It hasn’t been a good week for the NHS. Public satisfaction with the service has dropped to a record low, maternity services are still putting women and babies at risk, and whistleblowers are being failed by the regulator. The long-awaited workforce plan shows that unless efforts are made to train more homegrown doctors and nurses, the NHS could face a shortage of more than half a million staff by 2036. Hope comes in the form of a new plan to introduce cloud-based telephony into GP practices to make sure more patients are able to make an appointment, but it feels like a small measure in the face of very substantial problems.
Public satisfaction with the NHS has fallen to the lowest level ever recorded by the British Social Attitudes survey, which has been running since 1983.
Fewer than one in three (29%) said they were satisfied with the NHS in 2022, representing a drop of seven percentage points since last year. Respondents cited waiting times and staff shortages as their biggest concerns.
A&E saw the biggest drop in satisfaction, but ratings fell for all services, including general practice, dentistry and general hospital care.
The fall in overall satisfaction was seen across all ages, income groups, sexes and supporters of different political parties.
The NHS has promised to create a system of NHS phonelines to end the problem of people phoning GP practices en masse at 8am to get a same-day appointment.
The plan is designed to improve access to family doctors and help patients secure an appointment. It aims to make sure that more GP practices introduced cloud-based telephony systems so that patients can get through. Practices have been told they must no longer tell patients to call back later, but instead make sure the right help is available, or signposted.
In January a report by the Office for National Statistics found that one in four patients who needed to see a GP had been unable to secure an appointment in the previous month. Nearly one in three said they had had difficulty contacting their practice while more than half who secured an appointment found it “difficult” or “very difficult” to get the slot.
Private health care provider Bupa plans to close, merge or sell a fifth of its dental practices, which could mean nearly half a million patients losing their dentist.
The decision will affect 85 of Bupa’s 450 practices. NHS patients are already facing the biggest rise in dental costs for 17 years.
Bupa is one of the biggest providers of dentistry in the UK, providing NHS dentists as well as those carrying out private work. It said it took the “difficult decision” because of a shortage of dentists willing to deliver NHS care, while practices were struggling to cope with extra running costs caused by inflation and rising energy bills.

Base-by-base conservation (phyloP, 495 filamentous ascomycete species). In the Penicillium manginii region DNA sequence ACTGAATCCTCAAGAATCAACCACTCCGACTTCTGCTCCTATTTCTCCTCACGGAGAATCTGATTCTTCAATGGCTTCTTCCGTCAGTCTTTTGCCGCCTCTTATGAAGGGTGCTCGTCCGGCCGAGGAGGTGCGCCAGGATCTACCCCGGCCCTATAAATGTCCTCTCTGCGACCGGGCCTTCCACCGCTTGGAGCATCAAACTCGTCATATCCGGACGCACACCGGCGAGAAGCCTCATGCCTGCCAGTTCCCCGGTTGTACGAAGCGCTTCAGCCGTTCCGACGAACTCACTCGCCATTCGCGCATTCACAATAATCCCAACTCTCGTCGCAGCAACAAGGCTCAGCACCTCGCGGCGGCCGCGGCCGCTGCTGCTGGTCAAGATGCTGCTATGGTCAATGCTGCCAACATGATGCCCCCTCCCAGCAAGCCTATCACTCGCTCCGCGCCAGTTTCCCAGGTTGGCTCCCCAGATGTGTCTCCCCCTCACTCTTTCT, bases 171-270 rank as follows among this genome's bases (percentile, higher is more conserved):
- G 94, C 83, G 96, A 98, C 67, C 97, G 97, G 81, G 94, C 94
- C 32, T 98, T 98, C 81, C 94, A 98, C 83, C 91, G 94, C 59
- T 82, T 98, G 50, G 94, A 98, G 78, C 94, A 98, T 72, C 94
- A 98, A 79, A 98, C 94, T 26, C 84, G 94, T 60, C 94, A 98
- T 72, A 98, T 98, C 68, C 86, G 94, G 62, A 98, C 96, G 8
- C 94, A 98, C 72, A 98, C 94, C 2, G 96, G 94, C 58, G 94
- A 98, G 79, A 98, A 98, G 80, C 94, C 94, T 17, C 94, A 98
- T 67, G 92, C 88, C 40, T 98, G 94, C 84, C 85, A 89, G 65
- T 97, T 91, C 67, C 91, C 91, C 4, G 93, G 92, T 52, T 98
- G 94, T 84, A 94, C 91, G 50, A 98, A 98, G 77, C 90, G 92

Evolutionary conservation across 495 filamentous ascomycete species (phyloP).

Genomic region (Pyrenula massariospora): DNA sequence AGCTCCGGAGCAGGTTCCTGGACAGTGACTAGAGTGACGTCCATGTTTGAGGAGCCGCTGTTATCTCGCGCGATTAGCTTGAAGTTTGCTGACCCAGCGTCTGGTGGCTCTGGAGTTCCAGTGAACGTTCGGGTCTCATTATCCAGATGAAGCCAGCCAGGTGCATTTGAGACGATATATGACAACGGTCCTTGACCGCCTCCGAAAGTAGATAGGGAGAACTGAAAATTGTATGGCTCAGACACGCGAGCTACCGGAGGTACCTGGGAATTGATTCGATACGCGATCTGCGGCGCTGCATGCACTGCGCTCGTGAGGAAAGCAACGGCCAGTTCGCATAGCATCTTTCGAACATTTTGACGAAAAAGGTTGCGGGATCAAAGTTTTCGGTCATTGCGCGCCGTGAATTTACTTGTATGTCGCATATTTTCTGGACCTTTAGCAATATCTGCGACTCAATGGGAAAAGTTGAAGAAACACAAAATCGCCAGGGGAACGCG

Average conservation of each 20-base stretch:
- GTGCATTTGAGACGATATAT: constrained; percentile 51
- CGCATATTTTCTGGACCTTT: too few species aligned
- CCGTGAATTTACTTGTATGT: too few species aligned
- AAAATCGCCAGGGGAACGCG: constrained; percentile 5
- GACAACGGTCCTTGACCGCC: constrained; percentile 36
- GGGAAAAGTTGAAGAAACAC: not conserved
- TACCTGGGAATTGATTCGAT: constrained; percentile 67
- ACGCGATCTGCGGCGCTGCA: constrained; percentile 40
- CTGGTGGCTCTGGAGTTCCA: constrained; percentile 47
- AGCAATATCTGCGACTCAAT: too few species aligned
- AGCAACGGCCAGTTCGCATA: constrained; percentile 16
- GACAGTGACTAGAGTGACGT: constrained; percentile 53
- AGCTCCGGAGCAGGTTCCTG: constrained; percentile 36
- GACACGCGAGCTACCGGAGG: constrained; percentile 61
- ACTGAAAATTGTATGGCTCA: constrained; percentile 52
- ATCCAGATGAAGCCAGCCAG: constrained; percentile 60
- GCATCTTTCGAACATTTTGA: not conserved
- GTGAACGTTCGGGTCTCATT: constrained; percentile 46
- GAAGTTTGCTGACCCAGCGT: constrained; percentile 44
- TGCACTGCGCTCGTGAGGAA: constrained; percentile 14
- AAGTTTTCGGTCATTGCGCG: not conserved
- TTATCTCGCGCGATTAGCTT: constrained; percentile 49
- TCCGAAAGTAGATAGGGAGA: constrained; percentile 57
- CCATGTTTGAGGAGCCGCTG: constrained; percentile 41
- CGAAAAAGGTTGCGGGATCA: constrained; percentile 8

The company said 74 of the affected practices are in England, with closures also due in Wales, Scotland and Northern Ireland.
Unsafe maternity services are putting mothers and babies at risk, the NHS ombudsman has warned.
Despite a series of public investigations into unsafe maternity care, such as those into Morecambe Bay, Shrewsbury and Telford and East Kent, maternity services are still providing unsafe care, the ombudsman’s report says.
More tragedies will occur unless the NHS takes decisive action to put an end to repeated and deeply engrained problems which lead to “the same mistakes over and over again”, he said.
The report by Rob Behrens, the NHS ombudsman for England, details the failings experienced by several women while giving birth. “If we do not start tackling these issues differently, there will be more tragedies,” it says.
If the NHS is to avoid a recruitment crisis leaving it short of 571,000 staff, it needs to train and recruit a large number of homegrown health care professionals.
NHS England’s long-awaited workforce plan, seen by the Guardian, says the NHS is already operating with 154,000 fewer full-time staff than it needs, and that number could increase to 571,000 staff by 2036 based on current trends.
Instead of relying on recruiting overseas staff and spending billions of pounds on agency staff, the NHS needs to have a bigger supply of health professionals trained in the UK, the plan says. The UK currently has 7,500 medical school places, for example, but that number should be doubled. Similarly, it argues, the number of trainee GPs in England needs to increase from 4,000 to 6,000 and the annual supply of nurses from 29,865 to 52,722
The follow-up of whistleblowing concerns from health and care staff by the Care Quality Commission (CQC) has been poor and inconsistent, and there is a “widespread lack of competence and confidence” on dealing with race and racism at the organisation, two reviews have found.
A “Listening, learning, responding to concerns” review was published by the CQC earlier this week, alongside a linked independent review into how it had failed Shyam Kumar, a consultant orthopaedic surgeon in the North West, who was also a CQC specialist professional adviser.
Examining how the CQC responded when whistleblowers raised concerns with it, the review found “an unacceptable level of variation in the way we responded… and some concerns had been handled poorly”.
Staff “did not always feel they were able to act on the concerns raised by workers in the way they wanted to”, often because of a lack of resources or being asked to focus on other priorities, the review said.